One type of such prior art voltage selecting device has required the use of the manually operated switch heretofore described, which had to be properly positioned prior to the electric motor or other device being connected to a source of electrical energy and, thus, was not foolproof. Another type of prior art voltage selecting device which has been relatively inexpensive to manufacture has been entirely unsatisfactory and has never been placed in commercial use to my knowledge, because of the fact that mating electrical contacts therein would become fused or welded together by the sudden inrush of high current therethrough whenever the windings of the motor were in parallel; i.e., arranged for low voltage operation, and the motor or other electrical apparatus was connected to a high voltage power source. Thus, the contacts would not open and could not, therefore, switch the windings from parallel to series relationship.

It is, therefore, an object of this invention to provide United States Patent 3,130,328 Patented Apr. 21, 1964 means to automatically selectively effect connections between the windings of a multi-voltage electric motor or other apparatus in response to the voltage supply to which the apparatus is connected.

It is another object of this invention to provide a simple, fool-proof and eflicient automatic voltage selecting device to connect the windings of a dual voltage motor or other dual voltage apparatus in accordance with and in response to the voltage of the power supply to which the dual voltage apparatus is connected.

It is a more specific object of this invention to provide a novel voltage selecting device comprising master relay means normally arranged to complete a low voltage parallel connection between the windings of a dual voltage motor or other dual voltage apparatus through a highresistance wound solenoid operated delay relay, and wherein the master relay means is responsive to high voltage only to complete a high voltage series connection between such windings and through said delay relay, the delay relay particularly serving to delay completion of the high voltage series connection for a suflicicnt interval of time following initial response of the master relay means to said high voltage to insure that the contacts on the armature thereof move out of engagement with certain lower voltage contacts before high line voltage is permitted to pass between the said lower voltage contacts and said armature contacts, thus insuring that the armature contacts do not become fused to the lower voltage contacts. If the high voltage was permitted to pass between the low voltage contacts and the armature contacts, the parallel connection between the windings would cause an excessively high current to flow in the circuit even though the master relay means might then be subjected to the high voltage, with the result that the flux of the master relay means would be exerting a pull on the armature thereof and the high current would then are between the low voltage contacts and the armature contacts and cause the same to become tightly fused or welded together, which condition is automatically obviated by the present novel voltage selecting device.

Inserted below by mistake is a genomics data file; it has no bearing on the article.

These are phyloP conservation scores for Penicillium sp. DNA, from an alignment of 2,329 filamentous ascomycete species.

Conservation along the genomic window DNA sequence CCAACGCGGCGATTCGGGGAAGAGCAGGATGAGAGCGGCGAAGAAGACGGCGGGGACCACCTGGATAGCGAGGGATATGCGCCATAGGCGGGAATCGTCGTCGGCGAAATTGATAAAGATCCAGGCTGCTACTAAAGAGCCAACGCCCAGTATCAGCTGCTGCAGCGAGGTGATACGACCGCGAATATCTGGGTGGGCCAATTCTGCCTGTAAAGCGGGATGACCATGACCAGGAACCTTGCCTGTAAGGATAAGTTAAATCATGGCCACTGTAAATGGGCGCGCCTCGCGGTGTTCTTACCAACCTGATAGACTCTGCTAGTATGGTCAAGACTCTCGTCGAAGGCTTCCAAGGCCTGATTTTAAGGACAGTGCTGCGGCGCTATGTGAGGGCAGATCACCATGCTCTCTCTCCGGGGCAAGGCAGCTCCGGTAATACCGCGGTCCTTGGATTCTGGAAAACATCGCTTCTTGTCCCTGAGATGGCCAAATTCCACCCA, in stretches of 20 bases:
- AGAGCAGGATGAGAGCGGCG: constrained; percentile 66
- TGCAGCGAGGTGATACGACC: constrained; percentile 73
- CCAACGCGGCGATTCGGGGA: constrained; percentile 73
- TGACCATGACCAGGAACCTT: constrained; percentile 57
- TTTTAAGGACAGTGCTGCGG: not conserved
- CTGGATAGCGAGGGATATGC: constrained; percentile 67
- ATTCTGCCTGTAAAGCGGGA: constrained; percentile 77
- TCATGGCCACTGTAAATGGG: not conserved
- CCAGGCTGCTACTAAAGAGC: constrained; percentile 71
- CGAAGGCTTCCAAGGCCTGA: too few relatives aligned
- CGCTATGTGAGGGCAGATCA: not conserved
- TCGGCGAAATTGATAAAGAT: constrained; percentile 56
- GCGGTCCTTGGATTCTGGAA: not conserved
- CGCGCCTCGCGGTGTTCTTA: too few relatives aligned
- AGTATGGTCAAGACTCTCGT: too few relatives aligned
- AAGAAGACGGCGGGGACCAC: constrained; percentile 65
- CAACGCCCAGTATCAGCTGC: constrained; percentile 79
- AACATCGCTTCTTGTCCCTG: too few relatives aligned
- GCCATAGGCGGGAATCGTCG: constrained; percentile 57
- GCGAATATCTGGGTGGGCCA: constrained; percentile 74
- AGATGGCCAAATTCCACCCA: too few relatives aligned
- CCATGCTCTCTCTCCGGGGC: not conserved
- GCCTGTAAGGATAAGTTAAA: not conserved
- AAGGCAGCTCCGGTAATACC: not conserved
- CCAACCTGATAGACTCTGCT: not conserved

Some of the objects of the invention having been stated, other objects will appear as the description proceeds, when taken in connection with the accompanying drawing, in which FIGURE 1 is a schematic diagram of the voltage selecting device of the present invention in association with the windings of a dual voltage motor with the various parts thereof occupying such positions that the motor windings are in parallel for low voltage operation;